Jatropha as an irrigated crop.

One of the first Jatropha projects with irrigation was started in Egypt, not far from Luxor. It is part of a very large forestation scheme. The Jatropha part is often referred to as a D1 project, which is not the case although  it appears that one of the (many) former directors of D1 (David Sonnenberg) used to be involved in the project.

Precipitation in Luxor and temperature in Luxor

In this climate no cultivated plant will survive. No rain, very hot during daytime, cold at night. So this is the ideal climate to experiment with inputs.

Consider it a greenhouse without a roof and a given temperature.  Irrigation will make the difference here. Since there is practically no rain, you are in control. You can supply water when and how much you want. On top of that the water can be the carrier of nutrients.

This  picture ( unknown photographer) of the reforestation site in Luxor including Jatropha was one of the first Jatropha pictures on the internet, copied by everybody, including me. These plants are completely depending on irrigation water from sewage. This is what they receive: (drip irrigation with recycled sewage water.)

10 litres every 20 days in winter. 20 litres every 10 days in summer

Calculated on a 50/50 base, these plants get 456 litre/plant/year. This means, based on a density of 3x3 (1111/ha) 506616 litre per ha, which is 50.6 litre per m2, which is 50,6 mm/m2. This seems very little, but since drip irrigation usually gives you an efficiency of at least 90% over rain or surface irrigation, the 50.6 mm/m2 should be compared with roughly 500 mm rain, which is the absolute minimum to grow Jatropha.

 

In Israel an interesting irrigation experiment is going on with different levels of irrigation . Although the trial only started in late 2008, it is already significant that the highest level of irrigation gives the best results. (Both in growth and flowering) (verbal information 2009, although no water amount was mentioned)

In Singapore JOIL is experimenting with intermittent drip irrigation. Only when the plant is in a stage where water is indispensable (e.g.newly established plantings) and the climate is not providing it, the system will supply water at an average quantity of 5 liter per plant per week.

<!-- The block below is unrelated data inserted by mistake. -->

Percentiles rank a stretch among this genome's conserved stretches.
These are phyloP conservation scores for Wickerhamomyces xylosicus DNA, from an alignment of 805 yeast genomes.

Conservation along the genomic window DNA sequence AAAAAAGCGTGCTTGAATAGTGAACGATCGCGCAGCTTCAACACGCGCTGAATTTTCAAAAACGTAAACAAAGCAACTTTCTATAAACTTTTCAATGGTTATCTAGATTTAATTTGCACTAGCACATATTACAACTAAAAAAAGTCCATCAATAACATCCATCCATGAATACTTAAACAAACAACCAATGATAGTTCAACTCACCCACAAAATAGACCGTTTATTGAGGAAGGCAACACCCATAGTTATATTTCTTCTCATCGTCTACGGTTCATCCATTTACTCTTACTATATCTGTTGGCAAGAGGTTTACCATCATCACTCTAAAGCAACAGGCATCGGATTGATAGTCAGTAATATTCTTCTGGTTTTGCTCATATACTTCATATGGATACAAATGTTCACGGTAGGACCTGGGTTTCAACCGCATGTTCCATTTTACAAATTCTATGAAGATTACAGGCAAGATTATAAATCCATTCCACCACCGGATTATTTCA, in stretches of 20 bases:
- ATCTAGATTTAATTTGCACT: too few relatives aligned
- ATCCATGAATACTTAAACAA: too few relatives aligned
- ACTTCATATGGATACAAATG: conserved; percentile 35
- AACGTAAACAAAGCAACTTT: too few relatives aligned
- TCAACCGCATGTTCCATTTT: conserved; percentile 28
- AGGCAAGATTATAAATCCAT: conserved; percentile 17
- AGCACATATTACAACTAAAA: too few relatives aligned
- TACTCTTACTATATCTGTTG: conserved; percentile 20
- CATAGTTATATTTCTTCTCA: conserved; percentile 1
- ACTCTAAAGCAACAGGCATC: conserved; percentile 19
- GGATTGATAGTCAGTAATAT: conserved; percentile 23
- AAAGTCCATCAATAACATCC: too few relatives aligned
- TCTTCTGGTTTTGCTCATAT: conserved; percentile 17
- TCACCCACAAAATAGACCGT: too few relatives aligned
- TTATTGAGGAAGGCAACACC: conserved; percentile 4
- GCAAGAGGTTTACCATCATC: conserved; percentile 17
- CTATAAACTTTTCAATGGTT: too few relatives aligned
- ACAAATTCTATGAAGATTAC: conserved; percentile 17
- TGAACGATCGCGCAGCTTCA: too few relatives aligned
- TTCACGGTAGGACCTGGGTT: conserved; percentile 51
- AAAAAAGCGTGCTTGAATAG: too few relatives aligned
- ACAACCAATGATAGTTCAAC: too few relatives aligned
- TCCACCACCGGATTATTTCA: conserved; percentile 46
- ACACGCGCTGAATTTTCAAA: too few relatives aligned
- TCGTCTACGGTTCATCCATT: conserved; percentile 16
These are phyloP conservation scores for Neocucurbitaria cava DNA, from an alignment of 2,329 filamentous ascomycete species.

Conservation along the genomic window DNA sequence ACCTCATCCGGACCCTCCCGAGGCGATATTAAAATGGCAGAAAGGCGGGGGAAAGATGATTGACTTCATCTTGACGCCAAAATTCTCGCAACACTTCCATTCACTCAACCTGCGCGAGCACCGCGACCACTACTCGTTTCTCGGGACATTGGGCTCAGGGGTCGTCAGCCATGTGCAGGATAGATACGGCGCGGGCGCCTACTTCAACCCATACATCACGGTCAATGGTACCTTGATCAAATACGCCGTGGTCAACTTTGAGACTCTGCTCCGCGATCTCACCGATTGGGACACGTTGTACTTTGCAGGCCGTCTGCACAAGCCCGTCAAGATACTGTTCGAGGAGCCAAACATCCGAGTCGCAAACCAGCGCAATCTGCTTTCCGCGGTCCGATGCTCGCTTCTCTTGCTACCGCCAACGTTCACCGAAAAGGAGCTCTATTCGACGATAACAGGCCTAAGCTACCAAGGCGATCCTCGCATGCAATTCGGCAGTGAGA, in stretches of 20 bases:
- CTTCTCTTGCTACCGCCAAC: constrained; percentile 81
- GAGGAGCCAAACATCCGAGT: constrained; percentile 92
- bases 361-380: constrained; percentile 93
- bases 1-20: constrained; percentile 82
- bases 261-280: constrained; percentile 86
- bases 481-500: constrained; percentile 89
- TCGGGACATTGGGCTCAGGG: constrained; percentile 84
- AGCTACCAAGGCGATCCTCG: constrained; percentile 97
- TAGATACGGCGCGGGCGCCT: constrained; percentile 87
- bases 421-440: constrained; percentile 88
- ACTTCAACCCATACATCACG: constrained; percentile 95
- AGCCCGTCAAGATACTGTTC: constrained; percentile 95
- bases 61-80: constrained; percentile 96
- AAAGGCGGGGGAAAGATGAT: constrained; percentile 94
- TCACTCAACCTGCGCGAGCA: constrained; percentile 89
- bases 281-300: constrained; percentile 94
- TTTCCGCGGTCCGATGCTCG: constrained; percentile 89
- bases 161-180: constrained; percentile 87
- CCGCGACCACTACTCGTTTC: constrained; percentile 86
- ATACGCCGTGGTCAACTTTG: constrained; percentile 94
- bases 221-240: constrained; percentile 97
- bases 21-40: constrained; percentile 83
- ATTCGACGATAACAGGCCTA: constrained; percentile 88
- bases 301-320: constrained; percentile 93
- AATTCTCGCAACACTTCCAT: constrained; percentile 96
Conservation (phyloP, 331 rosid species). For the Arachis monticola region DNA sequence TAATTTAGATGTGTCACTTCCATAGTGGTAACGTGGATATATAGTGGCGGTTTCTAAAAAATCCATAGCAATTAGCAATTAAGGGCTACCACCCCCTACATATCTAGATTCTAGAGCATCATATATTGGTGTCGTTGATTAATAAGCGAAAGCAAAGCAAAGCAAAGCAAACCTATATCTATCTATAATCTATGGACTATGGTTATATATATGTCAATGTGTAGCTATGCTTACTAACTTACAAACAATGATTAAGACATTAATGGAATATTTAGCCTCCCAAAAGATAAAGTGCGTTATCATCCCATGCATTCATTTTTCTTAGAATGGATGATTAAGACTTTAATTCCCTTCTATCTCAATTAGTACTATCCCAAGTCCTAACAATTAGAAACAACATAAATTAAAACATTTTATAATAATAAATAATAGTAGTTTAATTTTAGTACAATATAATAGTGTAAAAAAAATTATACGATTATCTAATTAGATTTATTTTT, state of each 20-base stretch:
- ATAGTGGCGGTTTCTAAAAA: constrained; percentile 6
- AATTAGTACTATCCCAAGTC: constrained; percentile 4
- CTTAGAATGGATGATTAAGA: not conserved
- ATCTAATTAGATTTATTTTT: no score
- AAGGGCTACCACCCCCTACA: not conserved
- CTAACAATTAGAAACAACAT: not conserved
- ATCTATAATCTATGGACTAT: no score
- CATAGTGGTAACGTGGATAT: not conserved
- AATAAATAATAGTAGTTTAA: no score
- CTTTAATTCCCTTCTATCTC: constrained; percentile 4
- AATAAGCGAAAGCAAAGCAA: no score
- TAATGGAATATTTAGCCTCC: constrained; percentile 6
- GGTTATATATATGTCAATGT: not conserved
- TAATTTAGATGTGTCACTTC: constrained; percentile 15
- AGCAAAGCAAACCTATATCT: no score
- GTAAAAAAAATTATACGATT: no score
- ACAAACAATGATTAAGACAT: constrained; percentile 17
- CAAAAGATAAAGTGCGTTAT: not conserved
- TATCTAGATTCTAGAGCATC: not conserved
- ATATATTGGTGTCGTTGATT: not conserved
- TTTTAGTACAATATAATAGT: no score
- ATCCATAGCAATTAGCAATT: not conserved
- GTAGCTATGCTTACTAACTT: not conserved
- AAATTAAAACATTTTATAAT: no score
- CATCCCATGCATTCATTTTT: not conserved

The pictures below show various irrigation systems in various countries. Note: irrigation is expensive and can be troublesome. Jatropha needs water but does not like wet feet. (See diseases)

If the crop is irrigated, it makes sense to combine irrigation with fertilization.

Apart from drip irrigation, Jatropha is also grown with furrow irrigation, flood irrigation and mini sprinklers. The quantities of water used differentiate substantially.

Dormancy and irrigation.

Dormancy of Jatropha can heave different causes.

1. The temperature becomes to low(below15-18 C) Jatropha stops growing and starts shedding leaves. In this type of climate irrigation should be stopped as well, because it will do more harm than good.

2. Temperature remains tropical, but by the lack of rain Jatropha sheds the leaves and goes into dormancy. This dormancy can be broken trough irrigation, allowing the plants to make a second flush. From flower initiation to ripe fruits takes about 85-90 days, so two harvests should be possible.

3. Continuous irrigation in a tropical climate. The plant will grow all year. Depending on the nutrient balance it will either grow or flower. High P soluble nutrients will influence flowering positively.

 

4. Continuous irrigation can produce problems as well. In a project in Senegal (Durabilis) continuous irrigation caused serious problems with Fusarium wilt.

A trial with a planting density of 2x2 (2500 plants/ha) was irrigated with 18 litre per day/plant which equals  4.5 mm/m2/day. In relation to the climate in the trial area, a continuous irrigation scheme would probably run from March till October, this means 4.5 x 300 (days) = 1350 mm/m2/year. Although this is not extreme compared with tropical rain fed area's receiving +2000mm, the plants in the trial could not cope with it, mainly because the rooting area was constantly wet.

 

 

 

Interpretation of climatological data and statistical data in general.

These graphs from www.sunmap.eu clearly show what happens if one bases conclusions on average rainfall and temperature. According to the left figure, the climate is perfect for Jatropha and with some additional irrigation the plant would grow all year. On the left graph one can see that there is an absolute dormancy period due to low night temperature between November and February, where irrigation would do more harm than good.